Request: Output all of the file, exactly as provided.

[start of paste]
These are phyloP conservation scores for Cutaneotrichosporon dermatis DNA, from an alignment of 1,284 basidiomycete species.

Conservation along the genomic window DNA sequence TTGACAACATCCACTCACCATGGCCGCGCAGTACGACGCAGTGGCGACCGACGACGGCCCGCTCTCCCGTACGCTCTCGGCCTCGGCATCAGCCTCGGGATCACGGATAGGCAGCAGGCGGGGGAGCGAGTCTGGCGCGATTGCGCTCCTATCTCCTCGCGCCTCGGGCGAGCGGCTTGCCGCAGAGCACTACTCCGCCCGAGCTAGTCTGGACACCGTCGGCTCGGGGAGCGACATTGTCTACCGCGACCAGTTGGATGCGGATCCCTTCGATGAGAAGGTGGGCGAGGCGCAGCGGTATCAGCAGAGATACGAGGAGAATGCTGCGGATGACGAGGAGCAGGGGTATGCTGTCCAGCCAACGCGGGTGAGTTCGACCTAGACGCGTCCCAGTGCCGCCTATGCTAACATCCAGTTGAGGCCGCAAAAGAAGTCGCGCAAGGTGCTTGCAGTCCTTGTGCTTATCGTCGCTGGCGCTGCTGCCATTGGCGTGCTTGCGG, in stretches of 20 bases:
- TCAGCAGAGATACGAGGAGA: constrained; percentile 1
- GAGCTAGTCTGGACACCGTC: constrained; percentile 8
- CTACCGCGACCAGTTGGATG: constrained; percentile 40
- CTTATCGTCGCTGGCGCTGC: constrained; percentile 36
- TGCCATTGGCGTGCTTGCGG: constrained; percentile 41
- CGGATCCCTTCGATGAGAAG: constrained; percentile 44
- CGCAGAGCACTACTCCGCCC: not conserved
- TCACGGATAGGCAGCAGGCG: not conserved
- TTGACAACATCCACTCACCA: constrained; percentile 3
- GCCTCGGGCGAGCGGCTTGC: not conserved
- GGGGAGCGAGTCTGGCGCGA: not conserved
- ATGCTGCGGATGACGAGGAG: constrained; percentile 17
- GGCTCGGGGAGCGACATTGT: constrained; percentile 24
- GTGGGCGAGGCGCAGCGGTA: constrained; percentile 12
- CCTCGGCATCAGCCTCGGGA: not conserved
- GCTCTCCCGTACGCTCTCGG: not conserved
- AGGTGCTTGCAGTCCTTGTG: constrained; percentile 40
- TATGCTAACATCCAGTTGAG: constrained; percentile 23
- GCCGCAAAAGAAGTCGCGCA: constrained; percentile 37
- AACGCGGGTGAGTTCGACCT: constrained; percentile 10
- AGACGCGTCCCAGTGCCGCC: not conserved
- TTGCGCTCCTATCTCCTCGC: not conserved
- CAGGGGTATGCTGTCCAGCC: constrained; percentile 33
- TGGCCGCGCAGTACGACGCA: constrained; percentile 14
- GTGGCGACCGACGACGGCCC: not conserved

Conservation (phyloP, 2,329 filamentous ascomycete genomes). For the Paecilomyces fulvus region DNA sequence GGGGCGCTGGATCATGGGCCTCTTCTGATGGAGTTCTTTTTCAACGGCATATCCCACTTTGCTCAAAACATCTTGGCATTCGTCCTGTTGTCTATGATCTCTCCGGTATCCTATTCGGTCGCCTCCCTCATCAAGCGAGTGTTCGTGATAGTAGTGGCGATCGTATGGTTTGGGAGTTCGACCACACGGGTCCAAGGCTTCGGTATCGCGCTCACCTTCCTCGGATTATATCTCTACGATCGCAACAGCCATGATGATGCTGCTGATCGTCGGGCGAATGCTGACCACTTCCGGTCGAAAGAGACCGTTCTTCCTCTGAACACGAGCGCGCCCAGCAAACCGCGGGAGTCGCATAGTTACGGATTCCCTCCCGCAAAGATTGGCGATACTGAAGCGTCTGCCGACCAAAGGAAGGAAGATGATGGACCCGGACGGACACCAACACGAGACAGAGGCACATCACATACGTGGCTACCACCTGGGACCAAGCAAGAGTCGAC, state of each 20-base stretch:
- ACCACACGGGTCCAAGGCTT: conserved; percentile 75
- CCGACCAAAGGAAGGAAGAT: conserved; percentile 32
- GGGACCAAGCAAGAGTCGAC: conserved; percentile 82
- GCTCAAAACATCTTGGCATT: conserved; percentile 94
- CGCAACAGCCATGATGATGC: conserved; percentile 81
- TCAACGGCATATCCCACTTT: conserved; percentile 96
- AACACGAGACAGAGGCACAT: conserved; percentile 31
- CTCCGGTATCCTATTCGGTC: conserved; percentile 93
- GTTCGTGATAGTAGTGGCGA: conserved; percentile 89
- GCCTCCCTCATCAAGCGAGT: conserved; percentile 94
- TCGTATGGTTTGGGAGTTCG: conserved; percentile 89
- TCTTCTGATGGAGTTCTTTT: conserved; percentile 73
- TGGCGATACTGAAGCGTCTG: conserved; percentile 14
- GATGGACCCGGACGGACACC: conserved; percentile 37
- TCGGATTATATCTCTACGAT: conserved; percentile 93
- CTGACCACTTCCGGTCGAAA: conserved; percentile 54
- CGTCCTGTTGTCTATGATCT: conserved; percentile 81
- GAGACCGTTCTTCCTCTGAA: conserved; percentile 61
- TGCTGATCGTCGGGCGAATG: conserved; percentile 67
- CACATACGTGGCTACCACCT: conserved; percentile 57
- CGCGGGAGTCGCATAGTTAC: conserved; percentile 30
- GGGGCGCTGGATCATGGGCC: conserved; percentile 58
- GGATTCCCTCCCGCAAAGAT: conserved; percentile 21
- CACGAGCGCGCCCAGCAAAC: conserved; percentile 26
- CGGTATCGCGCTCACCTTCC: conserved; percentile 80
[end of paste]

These are phyloP conservation scores for Cutaneotrichosporon dermatis DNA, from an alignment of 1,284 basidiomycete species.

Conservation along the genomic window DNA sequence TTGACAACATCCACTCACCATGGCCGCGCAGTACGACGCAGTGGCGACCGACGACGGCCCGCTCTCCCGTACGCTCTCGGCCTCGGCATCAGCCTCGGGATCACGGATAGGCAGCAGGCGGGGGAGCGAGTCTGGCGCGATTGCGCTCCTATCTCCTCGCGCCTCGGGCGAGCGGCTTGCCGCAGAGCACTACTCCGCCCGAGCTAGTCTGGACACCGTCGGCTCGGGGAGCGACATTGTCTACCGCGACCAGTTGGATGCGGATCCCTTCGATGAGAAGGTGGGCGAGGCGCAGCGGTATCAGCAGAGATACGAGGAGAATGCTGCGGATGACGAGGAGCAGGGGTATGCTGTCCAGCCAACGCGGGTGAGTTCGACCTAGACGCGTCCCAGTGCCGCCTATGCTAACATCCAGTTGAGGCCGCAAAAGAAGTCGCGCAAGGTGCTTGCAGTCCTTGTGCTTATCGTCGCTGGCGCTGCTGCCATTGGCGTGCTTGCGG, in stretches of 20 bases:
- TCAGCAGAGATACGAGGAGA: constrained; percentile 1
- GAGCTAGTCTGGACACCGTC: constrained; percentile 8
- CTACCGCGACCAGTTGGATG: constrained; percentile 40
- CTTATCGTCGCTGGCGCTGC: constrained; percentile 36
- TGCCATTGGCGTGCTTGCGG: constrained; percentile 41
- CGGATCCCTTCGATGAGAAG: constrained; percentile 44
- CGCAGAGCACTACTCCGCCC: not conserved
- TCACGGATAGGCAGCAGGCG: not conserved
- TTGACAACATCCACTCACCA: constrained; percentile 3
- GCCTCGGGCGAGCGGCTTGC: not conserved
- GGGGAGCGAGTCTGGCGCGA: not conserved
- ATGCTGCGGATGACGAGGAG: constrained; percentile 17
- GGCTCGGGGAGCGACATTGT: constrained; percentile 24
- GTGGGCGAGGCGCAGCGGTA: constrained; percentile 12
- CCTCGGCATCAGCCTCGGGA: not conserved
- GCTCTCCCGTACGCTCTCGG: not conserved
- AGGTGCTTGCAGTCCTTGTG: constrained; percentile 40
- TATGCTAACATCCAGTTGAG: constrained; percentile 23
- GCCGCAAAAGAAGTCGCGCA: constrained; percentile 37
- AACGCGGGTGAGTTCGACCT: constrained; percentile 10
- AGACGCGTCCCAGTGCCGCC: not conserved
- TTGCGCTCCTATCTCCTCGC: not conserved
- CAGGGGTATGCTGTCCAGCC: constrained; percentile 33
- TGGCCGCGCAGTACGACGCA: constrained; percentile 14
- GTGGCGACCGACGACGGCCC: not conserved

Conservation (phyloP, 2,329 filamentous ascomycete genomes). For the Paecilomyces fulvus region DNA sequence GGGGCGCTGGATCATGGGCCTCTTCTGATGGAGTTCTTTTTCAACGGCATATCCCACTTTGCTCAAAACATCTTGGCATTCGTCCTGTTGTCTATGATCTCTCCGGTATCCTATTCGGTCGCCTCCCTCATCAAGCGAGTGTTCGTGATAGTAGTGGCGATCGTATGGTTTGGGAGTTCGACCACACGGGTCCAAGGCTTCGGTATCGCGCTCACCTTCCTCGGATTATATCTCTACGATCGCAACAGCCATGATGATGCTGCTGATCGTCGGGCGAATGCTGACCACTTCCGGTCGAAAGAGACCGTTCTTCCTCTGAACACGAGCGCGCCCAGCAAACCGCGGGAGTCGCATAGTTACGGATTCCCTCCCGCAAAGATTGGCGATACTGAAGCGTCTGCCGACCAAAGGAAGGAAGATGATGGACCCGGACGGACACCAACACGAGACAGAGGCACATCACATACGTGGCTACCACCTGGGACCAAGCAAGAGTCGAC, state of each 20-base stretch:
- ACCACACGGGTCCAAGGCTT: conserved; percentile 75
- CCGACCAAAGGAAGGAAGAT: conserved; percentile 32
- GGGACCAAGCAAGAGTCGAC: conserved; percentile 82
- GCTCAAAACATCTTGGCATT: conserved; percentile 94
- CGCAACAGCCATGATGATGC: conserved; percentile 81
- TCAACGGCATATCCCACTTT: conserved; percentile 96
- AACACGAGACAGAGGCACAT: conserved; percentile 31
- CTCCGGTATCCTATTCGGTC: conserved; percentile 93
- GTTCGTGATAGTAGTGGCGA: conserved; percentile 89
- GCCTCCCTCATCAAGCGAGT: conserved; percentile 94
- TCGTATGGTTTGGGAGTTCG: conserved; percentile 89
- TCTTCTGATGGAGTTCTTTT: conserved; percentile 73
- TGGCGATACTGAAGCGTCTG: conserved; percentile 14
- GATGGACCCGGACGGACACC: conserved; percentile 37
- TCGGATTATATCTCTACGAT: conserved; percentile 93
- CTGACCACTTCCGGTCGAAA: conserved; percentile 54
- CGTCCTGTTGTCTATGATCT: conserved; percentile 81
- GAGACCGTTCTTCCTCTGAA: conserved; percentile 61
- TGCTGATCGTCGGGCGAATG: conserved; percentile 67
- CACATACGTGGCTACCACCT: conserved; percentile 57
- CGCGGGAGTCGCATAGTTAC: conserved; percentile 30
- GGGGCGCTGGATCATGGGCC: conserved; percentile 58
- GGATTCCCTCCCGCAAAGAT: conserved; percentile 21
- CACGAGCGCGCCCAGCAAAC: conserved; percentile 26
- CGGTATCGCGCTCACCTTCC: conserved; percentile 80